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Good morning everyone and thank you for inviting me to speak with you today about infrastructure in the Northwest Territories, including some of our P3 projects, as well as the potential for infrastructure investment across the North.
I want to highlight some of our successes to date, but before I do that I’d like to give you a little context for why infrastructure investment in our territory is so important.
In the Northwest Territories, responsible resource development is at the core of who we are. It drives our economy, has generated billions in opportunities for northern and Indigenous-owned businesses and provides thousands of jobs to residents.
The GNWT continues to explore ways to diversify our economy by looking at sectors like agriculture and tourism, but we know that the responsible development of our natural resources has and will continue to be the single biggest sector of our economy.
Canada’s North has always been an area rich with deposits of valuable minerals and prospective reserves of energy. However, despite our governments’ efforts to make the resource development sector in our territories more attractive to investors, we continue to face challenges that are impacting our ability to create strong communities and stable and diversified economies.
In the Northwest Territories, only 12 of our 33 communities have uninterrupted access via an all-weather highway system.
The North lacks the energy and transportation corridors needed for our territories to participate in the clean growth economy. For instance, in the NWT, 25 of our 33 communities must rely on imported diesel for power generation and all of our operating mines rely on diesel for their operations.
With limited infrastructure, long distances and harsh climates, resource development in the North can be more difficult.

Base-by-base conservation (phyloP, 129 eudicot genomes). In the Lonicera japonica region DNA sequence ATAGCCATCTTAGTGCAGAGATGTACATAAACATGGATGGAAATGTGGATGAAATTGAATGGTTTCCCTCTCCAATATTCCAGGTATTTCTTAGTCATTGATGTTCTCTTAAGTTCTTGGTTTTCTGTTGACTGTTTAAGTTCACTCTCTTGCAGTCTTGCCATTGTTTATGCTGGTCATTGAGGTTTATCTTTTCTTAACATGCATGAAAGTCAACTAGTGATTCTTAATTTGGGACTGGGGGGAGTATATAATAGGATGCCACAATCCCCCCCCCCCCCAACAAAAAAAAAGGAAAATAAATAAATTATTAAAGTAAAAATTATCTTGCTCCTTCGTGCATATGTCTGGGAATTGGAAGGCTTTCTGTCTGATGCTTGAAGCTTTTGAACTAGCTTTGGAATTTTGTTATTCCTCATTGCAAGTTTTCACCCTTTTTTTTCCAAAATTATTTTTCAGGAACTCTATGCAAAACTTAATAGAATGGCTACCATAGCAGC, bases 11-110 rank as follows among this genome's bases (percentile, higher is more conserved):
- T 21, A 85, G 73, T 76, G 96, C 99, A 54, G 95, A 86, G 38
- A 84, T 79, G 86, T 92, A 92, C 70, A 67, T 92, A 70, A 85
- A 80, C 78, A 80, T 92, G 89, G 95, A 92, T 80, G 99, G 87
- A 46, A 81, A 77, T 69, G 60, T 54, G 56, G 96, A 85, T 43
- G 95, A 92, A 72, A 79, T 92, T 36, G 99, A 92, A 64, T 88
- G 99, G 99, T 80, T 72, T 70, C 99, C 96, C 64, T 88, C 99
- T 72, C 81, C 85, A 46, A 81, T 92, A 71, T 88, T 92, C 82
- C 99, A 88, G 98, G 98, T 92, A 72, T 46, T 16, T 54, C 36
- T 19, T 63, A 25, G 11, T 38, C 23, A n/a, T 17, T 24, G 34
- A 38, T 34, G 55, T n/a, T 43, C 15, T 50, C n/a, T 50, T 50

Lack of infrastructure in the North has frequently been cited by industry as a significant deterrent to potential investment.
Further intensified by the high costs of materials for construction and short construction seasons, this infrastructure deficit has challenged territorial governments to remain attractive to the resource development sector.
The North requires strategic investments in transformative infrastructure to help unlock our great natural resource potential, transition to a lower carbon economy, and better connect people to employment opportunities, social programs, essential goods and each other.
Roads into the North are not just Northern projects. They benefit Canada as a whole. They require goods and services from across Canada; jobs, contracts and business that contribute to the tax coffers of provincial governments from coast to coast.
There is a role for public and Indigenous governments, industry and investors to play in unlocking the potential of the North, with significant potential for return on investment.
To achieve this, the Government of the Northwest Territories has recognized the opportunities public-private partnerships can bring to help the government address its current infrastructure deficit and believe this is contributing to the shift we’re seeing in the participation of Indigenous organizations in large infrastructure projects.
Partnerships with Indigenous organizations are beneficial to both the group itself and the developer. Having Indigenous support helps to foster local support and social licence to avoid hurdles in the regulatory process, and reduce investment risk.
In 2011, the GNWT approved a Public-Private Partnership Policy to start advancing the use of P3s for large infrastructure projects in the NWT.